Johnny Ball, David Bellamy and Spider-Man’s alter-ego Peter Parker – he wore a lab coat and messed around with test tubes in the comics – all had some (positive?) effect upon me, but probably weren’t responsible for my current career. Ron Hicks, my secondary school physics teacher and karate instructor, inspired me, but not to take up science as a career.
I became a scientist by accident. I started a medical degree, but ended up studying pharmacology, and found both medicine and pharmacology to be lacklustre. It was only when I ended up in Dr Dan Donnelly’s research laboratory that I discovered the enthusiasm to carry out research. And that’s the bug – doing something new, seeing something that nobody else has seen before, that ‘eureka’ moment when the picture comes into focus.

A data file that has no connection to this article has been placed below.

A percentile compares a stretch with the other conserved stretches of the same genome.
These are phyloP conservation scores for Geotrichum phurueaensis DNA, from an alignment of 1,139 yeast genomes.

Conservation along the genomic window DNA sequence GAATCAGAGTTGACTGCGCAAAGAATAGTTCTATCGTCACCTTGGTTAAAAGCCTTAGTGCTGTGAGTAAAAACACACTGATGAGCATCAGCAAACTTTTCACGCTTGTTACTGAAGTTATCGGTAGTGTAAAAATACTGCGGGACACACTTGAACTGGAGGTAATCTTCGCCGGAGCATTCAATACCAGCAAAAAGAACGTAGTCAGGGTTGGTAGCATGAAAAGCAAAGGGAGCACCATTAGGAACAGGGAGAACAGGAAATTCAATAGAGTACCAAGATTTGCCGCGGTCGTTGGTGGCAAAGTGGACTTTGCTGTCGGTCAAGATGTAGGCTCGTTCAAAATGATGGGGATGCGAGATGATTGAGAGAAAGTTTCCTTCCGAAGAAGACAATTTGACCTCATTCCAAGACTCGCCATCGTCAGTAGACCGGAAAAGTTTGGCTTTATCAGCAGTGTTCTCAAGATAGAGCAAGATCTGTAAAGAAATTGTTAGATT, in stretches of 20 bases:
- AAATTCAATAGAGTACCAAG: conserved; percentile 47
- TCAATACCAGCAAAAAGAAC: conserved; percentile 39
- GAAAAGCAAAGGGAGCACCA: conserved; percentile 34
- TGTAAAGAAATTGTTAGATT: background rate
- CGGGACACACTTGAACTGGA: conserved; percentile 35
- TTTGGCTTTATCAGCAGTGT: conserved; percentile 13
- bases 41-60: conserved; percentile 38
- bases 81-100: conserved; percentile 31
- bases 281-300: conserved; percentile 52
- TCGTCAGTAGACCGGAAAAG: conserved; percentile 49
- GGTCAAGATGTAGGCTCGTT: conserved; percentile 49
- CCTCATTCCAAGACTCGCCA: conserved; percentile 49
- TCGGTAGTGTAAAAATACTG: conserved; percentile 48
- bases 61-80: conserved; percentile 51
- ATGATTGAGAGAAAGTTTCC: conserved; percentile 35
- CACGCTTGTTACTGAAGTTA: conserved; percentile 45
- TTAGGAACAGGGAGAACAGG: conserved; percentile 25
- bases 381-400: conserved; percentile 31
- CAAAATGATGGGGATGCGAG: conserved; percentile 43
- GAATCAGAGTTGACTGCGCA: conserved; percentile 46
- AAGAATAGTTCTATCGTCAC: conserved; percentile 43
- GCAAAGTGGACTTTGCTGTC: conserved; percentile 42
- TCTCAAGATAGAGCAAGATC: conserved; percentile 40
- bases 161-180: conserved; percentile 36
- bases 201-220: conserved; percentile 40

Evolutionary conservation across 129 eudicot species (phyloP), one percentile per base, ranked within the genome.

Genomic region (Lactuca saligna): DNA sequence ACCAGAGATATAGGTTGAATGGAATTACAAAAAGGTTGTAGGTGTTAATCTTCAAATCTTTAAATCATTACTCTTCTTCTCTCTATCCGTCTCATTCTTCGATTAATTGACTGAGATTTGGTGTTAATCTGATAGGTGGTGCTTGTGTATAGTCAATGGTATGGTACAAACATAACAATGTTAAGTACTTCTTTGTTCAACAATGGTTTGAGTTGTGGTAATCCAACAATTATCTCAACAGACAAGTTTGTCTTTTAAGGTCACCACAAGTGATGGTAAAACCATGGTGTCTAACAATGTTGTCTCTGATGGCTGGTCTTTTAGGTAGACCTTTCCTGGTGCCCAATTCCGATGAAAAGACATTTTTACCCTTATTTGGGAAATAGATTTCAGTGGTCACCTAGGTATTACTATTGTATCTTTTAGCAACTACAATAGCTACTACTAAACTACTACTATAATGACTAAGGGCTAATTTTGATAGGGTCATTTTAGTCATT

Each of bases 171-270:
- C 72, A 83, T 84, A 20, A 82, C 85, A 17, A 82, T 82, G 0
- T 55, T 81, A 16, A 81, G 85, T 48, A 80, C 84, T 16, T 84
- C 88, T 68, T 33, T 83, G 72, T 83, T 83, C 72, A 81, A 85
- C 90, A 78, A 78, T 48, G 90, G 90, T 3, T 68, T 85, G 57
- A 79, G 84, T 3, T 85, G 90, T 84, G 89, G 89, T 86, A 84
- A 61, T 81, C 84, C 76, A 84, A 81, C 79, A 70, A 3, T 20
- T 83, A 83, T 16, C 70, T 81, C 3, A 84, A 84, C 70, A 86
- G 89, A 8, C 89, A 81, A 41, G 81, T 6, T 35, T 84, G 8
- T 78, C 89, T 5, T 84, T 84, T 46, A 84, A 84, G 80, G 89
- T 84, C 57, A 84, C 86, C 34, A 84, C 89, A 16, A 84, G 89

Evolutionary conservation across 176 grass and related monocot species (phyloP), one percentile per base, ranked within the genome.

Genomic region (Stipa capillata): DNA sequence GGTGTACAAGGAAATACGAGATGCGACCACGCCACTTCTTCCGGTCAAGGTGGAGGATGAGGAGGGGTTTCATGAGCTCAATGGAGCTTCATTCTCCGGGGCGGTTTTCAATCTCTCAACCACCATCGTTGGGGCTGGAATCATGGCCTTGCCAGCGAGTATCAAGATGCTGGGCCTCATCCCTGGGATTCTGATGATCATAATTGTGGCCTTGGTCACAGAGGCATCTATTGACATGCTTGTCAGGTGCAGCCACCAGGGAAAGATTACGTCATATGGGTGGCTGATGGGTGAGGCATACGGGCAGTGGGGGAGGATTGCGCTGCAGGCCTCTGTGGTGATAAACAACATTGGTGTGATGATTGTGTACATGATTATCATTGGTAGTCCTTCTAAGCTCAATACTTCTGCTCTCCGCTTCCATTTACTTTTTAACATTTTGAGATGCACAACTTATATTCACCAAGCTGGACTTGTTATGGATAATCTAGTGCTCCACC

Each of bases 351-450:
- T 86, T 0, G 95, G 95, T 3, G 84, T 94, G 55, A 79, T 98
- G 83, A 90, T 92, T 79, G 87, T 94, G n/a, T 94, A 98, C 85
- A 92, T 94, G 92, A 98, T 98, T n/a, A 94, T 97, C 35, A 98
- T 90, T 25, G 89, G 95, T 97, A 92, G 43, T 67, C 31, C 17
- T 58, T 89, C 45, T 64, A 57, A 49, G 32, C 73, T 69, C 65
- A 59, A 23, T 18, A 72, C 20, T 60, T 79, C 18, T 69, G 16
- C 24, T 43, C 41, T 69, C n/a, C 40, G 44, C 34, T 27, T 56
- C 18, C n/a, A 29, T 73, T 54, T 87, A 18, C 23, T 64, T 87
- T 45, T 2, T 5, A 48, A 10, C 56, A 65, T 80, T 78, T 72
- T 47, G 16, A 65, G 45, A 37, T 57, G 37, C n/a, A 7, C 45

Carrying out scientific research requires hard work and discipline. Most of the time, science is a problem-solving exercise. Why isn’t this cutting-edge technology (be wary of this phrase) working? Why do my results differ from the published data? Questions like these mean that you can’t be complacent.
Sometimes the hard work doesn’t pay off, and it’s back to square one. But when the hard work pays off, then the answer is itself the reward. That’s the inspiration.